“Moreover, if these teenagers wish to become journalists, they will have to get very comfortable with listening to views they do not agree with, or even object to passionately. Savage may have set out to make a point about bullying, but he seems to have unwittingly taught a more important lesson about journalism.”—
“What am I in the eyes of most people — a nonentity, an eccentric, or an unpleasant person — somebody who has no position in society and will never have; in short, the lowest of the low. All right, then — even if that were absolutely true, then I should one day like to show by my work what such an eccentric, such a nobody, has in his heart. That is my ambition, based less on resentment than on love in spite of everything, based more on a feeling of serenity than on passion. Though I am often in the depths of misery, there is still calmness, pure harmony and music inside me. I see paintings or drawings in the poorest cottages, in the dirtiest corners. And my mind is driven towards these things with an irresistible momentum.”—Vincent van Gogh, letters to Theo, 1880. (via bigmagnets)
“If every household in the U.S. cut back on electricity use by a mere 1%, that alone would cut more than $1.6 billion off of Americans’ annual energy bills. That’s the same as taking more than 1.2 million homes off-the-grid all together.”—
- Brandi Colander, NRDC Attorney, Energy and Transportation Group.
Interested in monitoring your own energy use? Check out this new Facebook app: social.opower.com
“This next generation [Y] will probably be the first to earn less than their parents. Salary is not their primary focus; the most important thing for them is to fulfill their potential. They want to be proud of the company they work for when they talk about it with their friends on a Friday night and, if you want them to stay in your company, you’ve got to involve them in decisions; they’ve got to know why they are being asked to do something.”— Christian Stadil (via nusca)
“The Republicans love to say that the Democratic Party is ruled by ‘special interests.’ But when pressed to name these ‘special interests,’ the usual reply is women, blacks, teachers, and unions. Together they comprise the majority of Americans. What about the ‘special interests’ that dominate the Republican Party, the oil companies, the banks, the gun lobby, and the apostles of religious intolerance?”—Geraldine Ferraro (via foulmouthedliberty)
The Missouri legislature is up to its usual business this week—creating oppressive legislation to silence and devalue minority groups. On Wednesday, April 18th, HB2051 was presented by Representative Cookson (R) from District 153. The bill is set to go to the Elementary and…
“When President Gerald Ford nominated him in 1975, Justice John Paul Stevens occupied the ideological center of the Supreme Court. By the time he retired in 2010, he was the Court’s most liberal member. Over those thirty-five years, the Court changed far more than Stevens did. ‘What was once on the extreme right is now merely conservative,’ wrote University of Chicago constitutional law professor Cass Sunstein. ‘What was once conservative is now centrist. What was centrist is now left wing. What was once on the left no longer exists.’
According to a study using Martin-Quinn scores, ‘the current court is the most conservative since at least the 1930s,’ wrote Nate Silver of the New York Times recently.”—Ari Berman of The Nation in Why the Supreme Court Matters (via tartantambourine)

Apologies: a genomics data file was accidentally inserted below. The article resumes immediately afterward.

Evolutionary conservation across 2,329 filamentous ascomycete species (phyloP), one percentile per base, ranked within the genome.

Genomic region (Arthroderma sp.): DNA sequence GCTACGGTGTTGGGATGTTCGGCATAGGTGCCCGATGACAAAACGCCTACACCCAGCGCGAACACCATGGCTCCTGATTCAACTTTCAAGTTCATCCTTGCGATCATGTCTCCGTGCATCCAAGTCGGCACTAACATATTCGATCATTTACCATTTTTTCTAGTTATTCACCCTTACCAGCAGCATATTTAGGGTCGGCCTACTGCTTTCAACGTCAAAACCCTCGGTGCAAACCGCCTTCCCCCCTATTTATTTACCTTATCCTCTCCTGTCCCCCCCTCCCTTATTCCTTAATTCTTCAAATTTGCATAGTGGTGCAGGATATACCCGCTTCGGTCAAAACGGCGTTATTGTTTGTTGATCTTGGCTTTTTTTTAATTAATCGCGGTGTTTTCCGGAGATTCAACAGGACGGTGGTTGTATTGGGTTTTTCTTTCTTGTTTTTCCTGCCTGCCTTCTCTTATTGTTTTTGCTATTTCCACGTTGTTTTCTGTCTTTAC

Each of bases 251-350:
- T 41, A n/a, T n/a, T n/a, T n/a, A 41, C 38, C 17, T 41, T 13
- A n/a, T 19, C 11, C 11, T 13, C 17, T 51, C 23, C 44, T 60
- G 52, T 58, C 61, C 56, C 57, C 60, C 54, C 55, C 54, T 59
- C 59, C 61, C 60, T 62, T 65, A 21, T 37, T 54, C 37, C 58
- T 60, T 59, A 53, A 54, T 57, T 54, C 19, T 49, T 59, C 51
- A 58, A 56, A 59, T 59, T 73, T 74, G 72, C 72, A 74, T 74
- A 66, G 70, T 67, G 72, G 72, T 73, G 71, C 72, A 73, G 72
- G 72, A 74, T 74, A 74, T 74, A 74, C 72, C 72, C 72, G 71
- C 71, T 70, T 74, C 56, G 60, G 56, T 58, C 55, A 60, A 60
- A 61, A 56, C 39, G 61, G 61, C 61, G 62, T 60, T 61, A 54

I hope Rick Santorum creates an awesome Powerpoint presentation for school, but when he brings it in, the font he chose isn’t compatible with his teacher’s outdated version of Microsoft Office and his entire presentation is now in Comic Sans.
If you’re lucky enough to have a job right now, you’re probably doing everything possible to hold onto it. If the boss asks you to work 50 hours, you work 55. If she asks for 60, you give up weeknights and Saturdays, and work 65.
Odds are that you’ve been doing this for months, if not years, probably at the expense of your family life, your exercise routine, your diet, your stress levels, and your sanity. You’re burned out, tired, achy, and utterly forgotten by your spouse, kids and dog. But you push on anyway, because everybody knows that working crazy hours is what it takes to prove that you’re “passionate” and “productive” and “a team player” — the kind of person who might just have a chance to survive the next round of layoffs.
This is what work looks like now. It’s been this way for so long that most American workers don’t realize that for most of the 20th century, the broad consensus among American business leaders was that working people more than 40 hours a week was stupid, wasteful, dangerous, and expensive — and the most telling sign of dangerously incompetent management to boot.
It’s a heresy now (good luck convincing your boss of what I’m about to say), but every hour you work over 40 hours a week is making you less effective and productive over both the short and the long haul. And it may sound weird, but it’s true: the single easiest, fastest thing your company can do to boost its output and profits — starting right now, today — is to get everybody off the 55-hour-a-week treadmill, and back onto a 40-hour footing.
Yes, this flies in the face of everything modern management thinks it knows about work. So we need to understand more. How did we get to the 40-hour week in the first place? How did we lose it? And are there compelling bottom-line business reasons that we should bring it back?
A new report says that although national teen pregnancy rates are the lowest they’ve ever been (or at least since they started tracking them in 1940), states that have abstinence-only sex “education” have higher rates than states where schools teach you about condoms and stuff.
Can we just declare abstinence-only education a failure and a sham and be done with it?